I still have the engine....

Greg
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  #8  
Old 06-16-2009, 07:52 PM
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For the unititiated, Greg...

How much of that is also true for the Motorhome 440?
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  #9  
Old 06-16-2009, 09:22 PM
Greg55_99 Greg55_99 is offline
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Quote:
Originally Posted by Ray Bell View Post
For the unititiated, Greg...

How much of that is also true for the Motorhome 440?
I couldn't swear to it Ray, but I'd have to say they have the same issues. A motor home 440 would probably be OK to start with, bearing in mind that you'd have to pitch everything except the block, crank and rods. I really don't see any advantage in using one other than they aren't revved to much....

BTW, you wouldn't know where I could get a block girdle for a P76 motor would you?

Greg
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  #10  
Old 06-17-2009, 06:18 PM
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Ray Bell Ray Bell is offline
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Hmmm... never heard of such a thing existing...

Repco used to use a dural plate across the bottom of the Olds blocks (same genre) when they used them in Formula One, but otherwise, no idea.

Is there a P76 forum somewhere?

Do you have a P76 engine? Or a Rover?
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  #11  
Old 06-17-2009, 06:42 PM
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Quote:
Originally Posted by Ray Bell View Post
Hmmm... never heard of such a thing existing...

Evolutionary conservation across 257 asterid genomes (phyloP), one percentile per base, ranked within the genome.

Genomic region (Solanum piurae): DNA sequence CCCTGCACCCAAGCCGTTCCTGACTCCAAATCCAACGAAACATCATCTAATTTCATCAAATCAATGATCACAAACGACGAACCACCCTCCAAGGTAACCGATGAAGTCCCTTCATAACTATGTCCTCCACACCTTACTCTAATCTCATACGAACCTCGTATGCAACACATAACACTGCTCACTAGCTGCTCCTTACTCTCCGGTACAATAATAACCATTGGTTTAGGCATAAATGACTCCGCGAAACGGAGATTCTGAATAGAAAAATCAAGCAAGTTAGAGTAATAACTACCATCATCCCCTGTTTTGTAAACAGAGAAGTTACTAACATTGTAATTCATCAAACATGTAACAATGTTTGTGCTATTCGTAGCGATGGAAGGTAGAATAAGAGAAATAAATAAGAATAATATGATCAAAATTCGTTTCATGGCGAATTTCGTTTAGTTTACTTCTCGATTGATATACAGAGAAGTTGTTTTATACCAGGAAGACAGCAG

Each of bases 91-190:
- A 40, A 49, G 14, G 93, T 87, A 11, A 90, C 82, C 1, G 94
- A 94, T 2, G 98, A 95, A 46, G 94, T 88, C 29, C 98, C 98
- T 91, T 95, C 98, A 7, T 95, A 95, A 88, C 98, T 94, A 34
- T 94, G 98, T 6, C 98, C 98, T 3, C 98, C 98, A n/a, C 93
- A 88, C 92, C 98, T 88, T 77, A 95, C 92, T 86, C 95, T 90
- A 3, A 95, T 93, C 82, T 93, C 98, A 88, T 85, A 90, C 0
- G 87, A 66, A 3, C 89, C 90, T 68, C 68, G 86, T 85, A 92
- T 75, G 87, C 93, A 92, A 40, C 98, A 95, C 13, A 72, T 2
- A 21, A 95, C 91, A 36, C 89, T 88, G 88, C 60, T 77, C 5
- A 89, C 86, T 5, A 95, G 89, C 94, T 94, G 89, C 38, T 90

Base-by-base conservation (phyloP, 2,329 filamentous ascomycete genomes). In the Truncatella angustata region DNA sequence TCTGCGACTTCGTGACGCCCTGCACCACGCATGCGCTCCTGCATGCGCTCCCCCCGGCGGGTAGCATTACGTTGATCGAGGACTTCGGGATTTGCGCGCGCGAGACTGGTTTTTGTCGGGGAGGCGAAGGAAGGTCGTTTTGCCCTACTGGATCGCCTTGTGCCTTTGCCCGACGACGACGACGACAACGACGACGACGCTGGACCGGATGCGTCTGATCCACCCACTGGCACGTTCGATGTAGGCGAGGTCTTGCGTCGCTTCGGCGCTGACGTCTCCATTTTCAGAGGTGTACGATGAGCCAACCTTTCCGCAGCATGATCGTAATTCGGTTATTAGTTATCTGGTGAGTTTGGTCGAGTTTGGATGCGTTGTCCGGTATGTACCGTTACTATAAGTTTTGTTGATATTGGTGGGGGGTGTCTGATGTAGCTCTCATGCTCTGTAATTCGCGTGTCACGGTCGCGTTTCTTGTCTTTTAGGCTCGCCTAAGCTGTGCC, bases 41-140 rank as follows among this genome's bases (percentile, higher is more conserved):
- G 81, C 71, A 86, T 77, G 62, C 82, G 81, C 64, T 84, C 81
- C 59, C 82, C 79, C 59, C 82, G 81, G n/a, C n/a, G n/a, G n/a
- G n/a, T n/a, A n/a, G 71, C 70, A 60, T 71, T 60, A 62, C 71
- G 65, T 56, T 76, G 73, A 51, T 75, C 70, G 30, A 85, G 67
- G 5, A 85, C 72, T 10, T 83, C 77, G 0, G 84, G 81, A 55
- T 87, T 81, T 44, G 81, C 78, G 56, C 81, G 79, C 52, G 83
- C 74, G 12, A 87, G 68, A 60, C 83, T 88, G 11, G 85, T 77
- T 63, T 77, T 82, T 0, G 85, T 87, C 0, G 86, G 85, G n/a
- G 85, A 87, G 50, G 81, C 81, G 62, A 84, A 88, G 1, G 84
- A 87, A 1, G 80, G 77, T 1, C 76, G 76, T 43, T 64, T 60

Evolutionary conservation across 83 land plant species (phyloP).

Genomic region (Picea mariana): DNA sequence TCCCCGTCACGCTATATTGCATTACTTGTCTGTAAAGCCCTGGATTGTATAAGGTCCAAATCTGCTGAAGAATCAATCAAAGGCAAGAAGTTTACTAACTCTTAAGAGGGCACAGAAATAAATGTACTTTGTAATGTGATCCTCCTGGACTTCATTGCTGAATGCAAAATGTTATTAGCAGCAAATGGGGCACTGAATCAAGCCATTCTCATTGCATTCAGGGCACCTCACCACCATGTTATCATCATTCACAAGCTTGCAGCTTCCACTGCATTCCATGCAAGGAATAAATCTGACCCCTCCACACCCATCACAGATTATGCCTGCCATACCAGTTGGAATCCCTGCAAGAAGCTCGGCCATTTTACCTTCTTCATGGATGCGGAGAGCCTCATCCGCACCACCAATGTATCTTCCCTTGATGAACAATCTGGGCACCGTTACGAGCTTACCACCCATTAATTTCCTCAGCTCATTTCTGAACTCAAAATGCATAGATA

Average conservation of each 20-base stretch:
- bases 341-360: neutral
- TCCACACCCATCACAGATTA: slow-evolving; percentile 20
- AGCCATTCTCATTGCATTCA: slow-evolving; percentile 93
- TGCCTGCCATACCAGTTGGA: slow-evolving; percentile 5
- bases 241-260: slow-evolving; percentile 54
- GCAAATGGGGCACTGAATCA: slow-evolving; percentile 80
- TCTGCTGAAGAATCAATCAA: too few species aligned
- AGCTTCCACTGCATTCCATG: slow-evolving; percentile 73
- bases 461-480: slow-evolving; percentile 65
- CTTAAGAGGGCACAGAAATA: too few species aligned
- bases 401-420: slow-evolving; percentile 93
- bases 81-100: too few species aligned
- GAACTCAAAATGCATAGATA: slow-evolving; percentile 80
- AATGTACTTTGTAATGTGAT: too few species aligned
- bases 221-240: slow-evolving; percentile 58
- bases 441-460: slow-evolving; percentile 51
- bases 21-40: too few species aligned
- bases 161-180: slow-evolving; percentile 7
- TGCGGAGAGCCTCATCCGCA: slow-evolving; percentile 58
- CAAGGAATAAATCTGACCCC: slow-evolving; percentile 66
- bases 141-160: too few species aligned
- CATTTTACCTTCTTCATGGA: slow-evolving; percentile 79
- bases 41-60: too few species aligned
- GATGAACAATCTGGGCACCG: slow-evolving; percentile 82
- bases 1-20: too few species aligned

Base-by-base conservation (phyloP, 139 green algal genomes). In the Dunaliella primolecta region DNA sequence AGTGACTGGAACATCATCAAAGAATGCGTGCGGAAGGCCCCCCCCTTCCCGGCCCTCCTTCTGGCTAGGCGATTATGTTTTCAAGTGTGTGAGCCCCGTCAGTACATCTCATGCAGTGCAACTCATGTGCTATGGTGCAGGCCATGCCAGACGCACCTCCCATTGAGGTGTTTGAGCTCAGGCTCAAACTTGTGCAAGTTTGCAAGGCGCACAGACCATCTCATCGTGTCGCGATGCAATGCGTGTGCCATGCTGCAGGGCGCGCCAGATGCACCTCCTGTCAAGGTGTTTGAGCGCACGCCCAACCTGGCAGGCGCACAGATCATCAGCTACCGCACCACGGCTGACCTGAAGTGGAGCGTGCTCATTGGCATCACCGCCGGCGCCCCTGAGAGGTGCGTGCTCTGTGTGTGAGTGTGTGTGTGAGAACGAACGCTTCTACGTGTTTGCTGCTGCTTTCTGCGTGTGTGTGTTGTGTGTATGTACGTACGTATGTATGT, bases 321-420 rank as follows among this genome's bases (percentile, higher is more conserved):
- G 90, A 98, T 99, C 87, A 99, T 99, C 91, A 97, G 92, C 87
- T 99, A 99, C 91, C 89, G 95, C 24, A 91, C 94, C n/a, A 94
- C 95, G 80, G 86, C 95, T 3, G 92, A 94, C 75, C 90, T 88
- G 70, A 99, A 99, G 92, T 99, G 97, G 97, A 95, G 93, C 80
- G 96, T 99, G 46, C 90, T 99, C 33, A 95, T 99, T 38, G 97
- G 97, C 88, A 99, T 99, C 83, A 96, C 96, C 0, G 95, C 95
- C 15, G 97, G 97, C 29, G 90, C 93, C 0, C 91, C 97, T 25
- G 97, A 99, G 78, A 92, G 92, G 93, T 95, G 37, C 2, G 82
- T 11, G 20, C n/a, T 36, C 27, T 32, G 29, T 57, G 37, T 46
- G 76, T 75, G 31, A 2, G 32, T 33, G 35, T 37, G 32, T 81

Repco used to use a dural plate across the bottom of the Olds blocks (same genre) when they used them in Formula One, but otherwise, no idea.

Is there a P76 forum somewhere?

Do you have a P76 engine? Or a Rover?
Those olds engines had a weak block block design when used for a high output (racing) applications. (that's why the needed the "dural plate" to stiffen the bottom ends) When they tried making them into a diesel engines in the late 70's it was a disaster. They puked out their bottom ends regularly. To this day Americans are afraid of diesels due to this lousy design.
Big block Mopar engines have a strong bottom end that will take a lot of abuse, Until you really start making big H.P. (and spinning them high RPM's) then they need help.
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  #12  
Old 06-17-2009, 07:08 PM
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Yeah, I realise that...

Apparently, with high outputs they tend to like to spread the angle of the vee somewhat, crack down the camshaft line. This is the alloy block, of course, basically shared by the Tempest, F85 and the little Buick whose name escapes me... rights sold off to Rover, used in 3500, Range Rover and later Landrover applications, stretched out to 4.9 litres in the end.

The P76 (and Leyland Terrier trucks in Australia only) had a 4.4-litre version, built into a block with 1" taller decks. These engines were wholly made in Australia, still in alloy with iron cylinder liners.

I recall that Frank Ure, a local sports sedan racer, used the inlet manifold he made with extra bracing to try and keep the block from spreading. I think it worked too, undoubtedly he paid some special attention to dowels between the head and block.

Repco used them for Tasman and F1 engines in '66 and early '67 before they started casting their own blocks, they went to 4.4 litres with them in single overhead cam form.